Image caption: Philadelphia Tenants Union Vice President Barry Thompson has his fist raised in the air as he speaks into the microphone.
By Andrew Sejong
Photos by Maddie Rose
“This is where it all started!” shouted Barry Thompson, vice president of the Philadelphia Tenants Union (PTU), as he walked into the Church of the Advocate on Wednesday, April 11th, arms full of deli sandwiches. “This is where we had our founding convention and began the fight — look where we are now!”
In 2015, Philly Socialists began its campaign for a citywide tenants’ union. In 2016, the Philadelphia Tenants Union had its founding convention at the Church of the Advocate, where it announced its commitment to building independent tenant power, with the pursuit of “Good Cause” eviction protections as its primary reform agenda.
On April 11th, the PTU returned to the Church of the Advocate to rally for Good Cause eviction protections.
Good Cause eviction protections require landlords to renew the lease of any tenant unless:
- The tenants breaks the terms of their lease (e.g., habitual non-payment of rent, refusing landlord entry of the property to do regular repairs, property damage)
- The tenant rejects a proposed rent increase
- The landlord or their relative wishes to move into the property
For those on the radical Left, this seems like a minimum set of reforms. PTU members agree — and this is just their first step.
Good Cause eviction protections represent the legal foundation to enforce other affordable housing reforms like rent control. Even if Philadelphia had rent control, currently, a landlord could simply evict tenants in rent-controlled units for no reason and then raise rents for new tenants. Similarly, tenants cannot effectively defend their rights if a landlord can later reject a lease renewal for no reason. While Good Cause protections are not the ceiling of the affordable housing fight, it is part of the foundation for a long-term struggle to win affordable housing.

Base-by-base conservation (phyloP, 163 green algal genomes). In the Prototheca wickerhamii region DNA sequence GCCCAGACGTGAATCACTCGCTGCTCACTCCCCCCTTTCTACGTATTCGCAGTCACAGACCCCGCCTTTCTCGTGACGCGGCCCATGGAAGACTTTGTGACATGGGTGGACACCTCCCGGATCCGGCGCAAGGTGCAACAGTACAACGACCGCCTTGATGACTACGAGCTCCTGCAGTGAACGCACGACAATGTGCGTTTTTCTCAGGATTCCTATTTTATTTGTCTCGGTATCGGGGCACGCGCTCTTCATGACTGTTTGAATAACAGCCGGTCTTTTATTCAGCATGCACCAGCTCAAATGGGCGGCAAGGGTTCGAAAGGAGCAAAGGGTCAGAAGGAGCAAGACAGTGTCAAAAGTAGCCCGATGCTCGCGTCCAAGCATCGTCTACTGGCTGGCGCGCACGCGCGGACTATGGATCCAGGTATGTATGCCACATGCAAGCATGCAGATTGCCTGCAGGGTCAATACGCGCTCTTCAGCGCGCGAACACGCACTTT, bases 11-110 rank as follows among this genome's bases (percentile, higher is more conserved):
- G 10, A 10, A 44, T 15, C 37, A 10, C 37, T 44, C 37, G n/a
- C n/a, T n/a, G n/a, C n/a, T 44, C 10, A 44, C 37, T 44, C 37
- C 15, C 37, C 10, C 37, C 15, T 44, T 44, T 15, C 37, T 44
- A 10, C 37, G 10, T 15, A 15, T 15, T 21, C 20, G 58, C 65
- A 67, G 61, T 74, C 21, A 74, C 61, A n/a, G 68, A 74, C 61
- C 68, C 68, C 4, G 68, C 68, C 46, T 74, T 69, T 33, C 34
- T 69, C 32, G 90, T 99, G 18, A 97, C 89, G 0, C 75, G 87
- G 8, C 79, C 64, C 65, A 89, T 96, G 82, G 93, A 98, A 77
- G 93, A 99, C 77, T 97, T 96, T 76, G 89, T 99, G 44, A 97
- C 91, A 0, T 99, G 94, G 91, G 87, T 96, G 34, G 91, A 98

At the rally, speeches came from PTU members and City Council member Curtis Jones (the primary sponsor of the Good Cause bill). Organizers provided free food to the 50 attendees at the rally, and the Strawberry Mansion High School Drumline provided the entertainment.
However, the central focus of the event was the panel, at which sat a range of tenants’ rights nonprofits, alongside Klyde Breitton (president of the PTU) and Karen Harvey (secretary of the PTU). When asked about policing in gentrifying neighborhoods, Klyde said:
“When we start having white people moving in — with more money, with more resources, with more social capital — then we see more increased policing. The point that I want to bring up is that a lot of the times the police who are in these areas are not for the residents who have been there for a long time. The police who are in those areas are there to protect the white people from the original residents of the neighborhood. A lot of times, I see that if you can’t kick someone out and evict them from that neighborhood, many times you’ll just lock someone up, and they are gone from that neighborhood.”
Gentrification is social cleansing1 — and evictions and rising rents are its primary tools. However, this rally and fight is not just about passing a single reform, it is about building an organization that is capable of winning future reforms, defending current reforms, and accountable to tenants, not City Council.
Some supporters of Good Cause, such as the city’s Community Legal Services, have provided crucial legal support and advice. But the PTU has organized the lobbying days, filled City Hall, outlined the strategy to target specific city council members, produced its own branding, led the social media campaigns, continued to take on individual tenant fights and lift up tenant leaders, and organized local unions, community associations, and nonprofits into a sponsoring coalition. Moreover, the PTU continues to carry on organizing tenants into an independent political base, through its advocacy for individual tenants and organizing tenants in buildings at risk of mass eviction.
Through this entire struggle, the PTU has positioned itself as the most powerful voice from the grassroots. This was made possible by years of building long-term trust-based relationships between the PTU and tenants. This work is not easy, but shouting from the rafters and activist networking will never deliver the goods. It is time the Left regain its position as the most credible voice of reform and a trustworthy community partner.
Want to help? Come out to City Hall when City Council decides on the final date of the vote!
Stay tuned by following the PTU and Good Cause Facebook pages, or by signing up for the Philly Socialists email list!
1 The process by which marginalized communities are destroyed and their members tossed from and forgotten by the rest of society.